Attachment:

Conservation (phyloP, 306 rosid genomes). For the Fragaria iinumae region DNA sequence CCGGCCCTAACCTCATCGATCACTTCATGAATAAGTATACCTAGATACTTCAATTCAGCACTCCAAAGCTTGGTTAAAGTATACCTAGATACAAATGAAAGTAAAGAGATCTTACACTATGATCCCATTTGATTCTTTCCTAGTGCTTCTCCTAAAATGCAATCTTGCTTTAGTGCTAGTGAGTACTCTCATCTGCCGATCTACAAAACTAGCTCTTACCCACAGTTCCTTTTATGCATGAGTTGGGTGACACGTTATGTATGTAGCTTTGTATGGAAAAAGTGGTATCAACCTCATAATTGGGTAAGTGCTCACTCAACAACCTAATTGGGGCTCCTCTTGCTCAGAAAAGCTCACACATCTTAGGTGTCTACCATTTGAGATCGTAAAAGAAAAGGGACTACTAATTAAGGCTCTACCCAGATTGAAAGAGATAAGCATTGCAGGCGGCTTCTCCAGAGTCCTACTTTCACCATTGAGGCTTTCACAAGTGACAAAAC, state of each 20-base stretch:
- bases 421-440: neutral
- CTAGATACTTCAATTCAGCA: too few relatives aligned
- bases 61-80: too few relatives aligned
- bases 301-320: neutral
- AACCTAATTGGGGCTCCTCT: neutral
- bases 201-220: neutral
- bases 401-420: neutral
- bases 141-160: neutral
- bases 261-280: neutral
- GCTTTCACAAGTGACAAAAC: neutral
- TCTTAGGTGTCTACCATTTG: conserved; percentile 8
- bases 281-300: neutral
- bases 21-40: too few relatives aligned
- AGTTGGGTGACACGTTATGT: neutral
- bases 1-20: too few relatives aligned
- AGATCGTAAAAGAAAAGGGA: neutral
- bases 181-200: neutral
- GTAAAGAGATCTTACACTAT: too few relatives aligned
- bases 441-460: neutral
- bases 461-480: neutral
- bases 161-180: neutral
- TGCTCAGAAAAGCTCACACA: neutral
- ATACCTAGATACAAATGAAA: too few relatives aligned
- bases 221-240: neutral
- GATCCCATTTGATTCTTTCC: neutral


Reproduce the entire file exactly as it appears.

Conservation (phyloP, 306 rosid genomes). For the Fragaria iinumae region DNA sequence CCGGCCCTAACCTCATCGATCACTTCATGAATAAGTATACCTAGATACTTCAATTCAGCACTCCAAAGCTTGGTTAAAGTATACCTAGATACAAATGAAAGTAAAGAGATCTTACACTATGATCCCATTTGATTCTTTCCTAGTGCTTCTCCTAAAATGCAATCTTGCTTTAGTGCTAGTGAGTACTCTCATCTGCCGATCTACAAAACTAGCTCTTACCCACAGTTCCTTTTATGCATGAGTTGGGTGACACGTTATGTATGTAGCTTTGTATGGAAAAAGTGGTATCAACCTCATAATTGGGTAAGTGCTCACTCAACAACCTAATTGGGGCTCCTCTTGCTCAGAAAAGCTCACACATCTTAGGTGTCTACCATTTGAGATCGTAAAAGAAAAGGGACTACTAATTAAGGCTCTACCCAGATTGAAAGAGATAAGCATTGCAGGCGGCTTCTCCAGAGTCCTACTTTCACCATTGAGGCTTTCACAAGTGACAAAAC, state of each 20-base stretch:
- bases 421-440: neutral
- CTAGATACTTCAATTCAGCA: too few relatives aligned
- bases 61-80: too few relatives aligned
- bases 301-320: neutral
- AACCTAATTGGGGCTCCTCT: neutral
- bases 201-220: neutral
- bases 401-420: neutral
- bases 141-160: neutral
- bases 261-280: neutral
- GCTTTCACAAGTGACAAAAC: neutral
- TCTTAGGTGTCTACCATTTG: conserved; percentile 8
- bases 281-300: neutral
- bases 21-40: too few relatives aligned
- AGTTGGGTGACACGTTATGT: neutral
- bases 1-20: too few relatives aligned
- AGATCGTAAAAGAAAAGGGA: neutral
- bases 181-200: neutral
- GTAAAGAGATCTTACACTAT: too few relatives aligned
- bases 441-460: neutral
- bases 461-480: neutral
- bases 161-180: neutral
- TGCTCAGAAAAGCTCACACA: neutral
- ATACCTAGATACAAATGAAA: too few relatives aligned
- bases 221-240: neutral
- GATCCCATTTGATTCTTTCC: neutral